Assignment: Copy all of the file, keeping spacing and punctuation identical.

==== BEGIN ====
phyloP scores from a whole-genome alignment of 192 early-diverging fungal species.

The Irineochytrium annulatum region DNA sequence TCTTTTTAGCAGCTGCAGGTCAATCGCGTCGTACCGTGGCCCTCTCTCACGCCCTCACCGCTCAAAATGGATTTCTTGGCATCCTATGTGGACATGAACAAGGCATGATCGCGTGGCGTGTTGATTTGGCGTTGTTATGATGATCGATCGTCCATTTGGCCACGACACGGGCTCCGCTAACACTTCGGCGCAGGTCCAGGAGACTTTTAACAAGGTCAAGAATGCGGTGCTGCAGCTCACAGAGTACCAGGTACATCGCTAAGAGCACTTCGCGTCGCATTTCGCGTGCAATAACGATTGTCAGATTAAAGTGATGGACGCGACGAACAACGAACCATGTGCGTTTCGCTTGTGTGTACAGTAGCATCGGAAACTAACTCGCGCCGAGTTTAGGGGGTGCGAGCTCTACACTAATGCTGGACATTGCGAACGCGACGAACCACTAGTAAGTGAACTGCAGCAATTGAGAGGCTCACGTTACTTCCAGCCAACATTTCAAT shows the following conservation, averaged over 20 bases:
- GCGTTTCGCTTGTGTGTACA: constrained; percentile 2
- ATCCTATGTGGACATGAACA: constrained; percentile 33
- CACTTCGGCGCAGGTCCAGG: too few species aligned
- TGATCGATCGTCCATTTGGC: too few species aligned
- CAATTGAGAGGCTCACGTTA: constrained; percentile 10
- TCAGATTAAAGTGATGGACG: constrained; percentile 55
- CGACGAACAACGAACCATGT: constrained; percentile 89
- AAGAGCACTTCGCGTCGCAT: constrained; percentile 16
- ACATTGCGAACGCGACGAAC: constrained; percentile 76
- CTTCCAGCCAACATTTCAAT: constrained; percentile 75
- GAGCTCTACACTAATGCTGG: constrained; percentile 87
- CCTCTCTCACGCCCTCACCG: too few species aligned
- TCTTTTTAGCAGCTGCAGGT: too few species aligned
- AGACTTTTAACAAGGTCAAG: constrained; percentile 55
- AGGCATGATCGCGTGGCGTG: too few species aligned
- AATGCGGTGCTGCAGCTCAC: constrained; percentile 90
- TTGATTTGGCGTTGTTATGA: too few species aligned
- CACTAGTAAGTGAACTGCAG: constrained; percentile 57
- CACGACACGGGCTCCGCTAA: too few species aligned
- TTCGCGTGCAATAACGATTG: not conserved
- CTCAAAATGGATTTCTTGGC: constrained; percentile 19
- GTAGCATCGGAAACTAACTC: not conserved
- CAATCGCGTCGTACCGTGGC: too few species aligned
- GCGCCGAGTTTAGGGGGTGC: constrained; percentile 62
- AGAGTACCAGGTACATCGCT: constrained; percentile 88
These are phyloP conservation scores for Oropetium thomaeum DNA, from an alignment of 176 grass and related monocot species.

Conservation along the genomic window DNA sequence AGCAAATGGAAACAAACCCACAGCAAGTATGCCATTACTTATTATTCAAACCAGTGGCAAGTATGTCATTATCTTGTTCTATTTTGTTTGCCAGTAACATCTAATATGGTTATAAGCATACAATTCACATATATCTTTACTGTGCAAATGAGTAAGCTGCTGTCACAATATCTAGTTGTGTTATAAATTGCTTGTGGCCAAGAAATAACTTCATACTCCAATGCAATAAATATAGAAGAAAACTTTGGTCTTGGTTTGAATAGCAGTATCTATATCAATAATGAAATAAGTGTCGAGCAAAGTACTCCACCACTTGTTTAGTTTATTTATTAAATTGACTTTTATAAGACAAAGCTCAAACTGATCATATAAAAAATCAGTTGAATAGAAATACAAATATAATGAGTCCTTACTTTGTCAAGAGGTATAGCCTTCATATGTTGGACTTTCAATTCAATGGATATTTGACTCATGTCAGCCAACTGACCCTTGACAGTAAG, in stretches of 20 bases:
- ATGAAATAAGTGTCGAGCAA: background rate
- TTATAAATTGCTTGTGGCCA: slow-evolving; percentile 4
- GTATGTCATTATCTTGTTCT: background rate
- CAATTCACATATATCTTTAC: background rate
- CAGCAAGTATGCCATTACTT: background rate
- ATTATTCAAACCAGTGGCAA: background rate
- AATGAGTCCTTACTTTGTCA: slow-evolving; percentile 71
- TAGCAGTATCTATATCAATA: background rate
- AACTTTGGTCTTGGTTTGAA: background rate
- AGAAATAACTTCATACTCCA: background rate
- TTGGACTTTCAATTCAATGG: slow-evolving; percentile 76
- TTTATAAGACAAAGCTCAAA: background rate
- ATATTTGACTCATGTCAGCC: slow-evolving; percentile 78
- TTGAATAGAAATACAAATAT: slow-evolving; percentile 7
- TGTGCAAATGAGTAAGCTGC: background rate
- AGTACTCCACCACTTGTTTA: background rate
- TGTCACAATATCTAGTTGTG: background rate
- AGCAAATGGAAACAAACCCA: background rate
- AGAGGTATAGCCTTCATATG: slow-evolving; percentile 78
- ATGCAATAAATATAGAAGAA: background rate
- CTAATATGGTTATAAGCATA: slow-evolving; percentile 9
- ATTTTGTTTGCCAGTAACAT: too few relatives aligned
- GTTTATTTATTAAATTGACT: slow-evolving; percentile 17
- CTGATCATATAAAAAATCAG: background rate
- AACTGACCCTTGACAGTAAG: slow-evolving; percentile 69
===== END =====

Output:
phyloP scores from a whole-genome alignment of 192 early-diverging fungal species.

The Irineochytrium annulatum region DNA sequence TCTTTTTAGCAGCTGCAGGTCAATCGCGTCGTACCGTGGCCCTCTCTCACGCCCTCACCGCTCAAAATGGATTTCTTGGCATCCTATGTGGACATGAACAAGGCATGATCGCGTGGCGTGTTGATTTGGCGTTGTTATGATGATCGATCGTCCATTTGGCCACGACACGGGCTCCGCTAACACTTCGGCGCAGGTCCAGGAGACTTTTAACAAGGTCAAGAATGCGGTGCTGCAGCTCACAGAGTACCAGGTACATCGCTAAGAGCACTTCGCGTCGCATTTCGCGTGCAATAACGATTGTCAGATTAAAGTGATGGACGCGACGAACAACGAACCATGTGCGTTTCGCTTGTGTGTACAGTAGCATCGGAAACTAACTCGCGCCGAGTTTAGGGGGTGCGAGCTCTACACTAATGCTGGACATTGCGAACGCGACGAACCACTAGTAAGTGAACTGCAGCAATTGAGAGGCTCACGTTACTTCCAGCCAACATTTCAAT shows the following conservation, averaged over 20 bases:
- GCGTTTCGCTTGTGTGTACA: constrained; percentile 2
- ATCCTATGTGGACATGAACA: constrained; percentile 33
- CACTTCGGCGCAGGTCCAGG: too few species aligned
- TGATCGATCGTCCATTTGGC: too few species aligned
- CAATTGAGAGGCTCACGTTA: constrained; percentile 10
- TCAGATTAAAGTGATGGACG: constrained; percentile 55
- CGACGAACAACGAACCATGT: constrained; percentile 89
- AAGAGCACTTCGCGTCGCAT: constrained; percentile 16
- ACATTGCGAACGCGACGAAC: constrained; percentile 76
- CTTCCAGCCAACATTTCAAT: constrained; percentile 75
- GAGCTCTACACTAATGCTGG: constrained; percentile 87
- CCTCTCTCACGCCCTCACCG: too few species aligned
- TCTTTTTAGCAGCTGCAGGT: too few species aligned
- AGACTTTTAACAAGGTCAAG: constrained; percentile 55
- AGGCATGATCGCGTGGCGTG: too few species aligned
- AATGCGGTGCTGCAGCTCAC: constrained; percentile 90
- TTGATTTGGCGTTGTTATGA: too few species aligned
- CACTAGTAAGTGAACTGCAG: constrained; percentile 57
- CACGACACGGGCTCCGCTAA: too few species aligned
- TTCGCGTGCAATAACGATTG: not conserved
- CTCAAAATGGATTTCTTGGC: constrained; percentile 19
- GTAGCATCGGAAACTAACTC: not conserved
- CAATCGCGTCGTACCGTGGC: too few species aligned
- GCGCCGAGTTTAGGGGGTGC: constrained; percentile 62
- AGAGTACCAGGTACATCGCT: constrained; percentile 88
These are phyloP conservation scores for Oropetium thomaeum DNA, from an alignment of 176 grass and related monocot species.

Conservation along the genomic window DNA sequence AGCAAATGGAAACAAACCCACAGCAAGTATGCCATTACTTATTATTCAAACCAGTGGCAAGTATGTCATTATCTTGTTCTATTTTGTTTGCCAGTAACATCTAATATGGTTATAAGCATACAATTCACATATATCTTTACTGTGCAAATGAGTAAGCTGCTGTCACAATATCTAGTTGTGTTATAAATTGCTTGTGGCCAAGAAATAACTTCATACTCCAATGCAATAAATATAGAAGAAAACTTTGGTCTTGGTTTGAATAGCAGTATCTATATCAATAATGAAATAAGTGTCGAGCAAAGTACTCCACCACTTGTTTAGTTTATTTATTAAATTGACTTTTATAAGACAAAGCTCAAACTGATCATATAAAAAATCAGTTGAATAGAAATACAAATATAATGAGTCCTTACTTTGTCAAGAGGTATAGCCTTCATATGTTGGACTTTCAATTCAATGGATATTTGACTCATGTCAGCCAACTGACCCTTGACAGTAAG, in stretches of 20 bases:
- ATGAAATAAGTGTCGAGCAA: background rate
- TTATAAATTGCTTGTGGCCA: slow-evolving; percentile 4
- GTATGTCATTATCTTGTTCT: background rate
- CAATTCACATATATCTTTAC: background rate
- CAGCAAGTATGCCATTACTT: background rate
- ATTATTCAAACCAGTGGCAA: background rate
- AATGAGTCCTTACTTTGTCA: slow-evolving; percentile 71
- TAGCAGTATCTATATCAATA: background rate
- AACTTTGGTCTTGGTTTGAA: background rate
- AGAAATAACTTCATACTCCA: background rate
- TTGGACTTTCAATTCAATGG: slow-evolving; percentile 76
- TTTATAAGACAAAGCTCAAA: background rate
- ATATTTGACTCATGTCAGCC: slow-evolving; percentile 78
- TTGAATAGAAATACAAATAT: slow-evolving; percentile 7
- TGTGCAAATGAGTAAGCTGC: background rate
- AGTACTCCACCACTTGTTTA: background rate
- TGTCACAATATCTAGTTGTG: background rate
- AGCAAATGGAAACAAACCCA: background rate
- AGAGGTATAGCCTTCATATG: slow-evolving; percentile 78
- ATGCAATAAATATAGAAGAA: background rate
- CTAATATGGTTATAAGCATA: slow-evolving; percentile 9
- ATTTTGTTTGCCAGTAACAT: too few relatives aligned
- GTTTATTTATTAAATTGACT: slow-evolving; percentile 17
- CTGATCATATAAAAAATCAG: background rate
- AACTGACCCTTGACAGTAAG: slow-evolving; percentile 69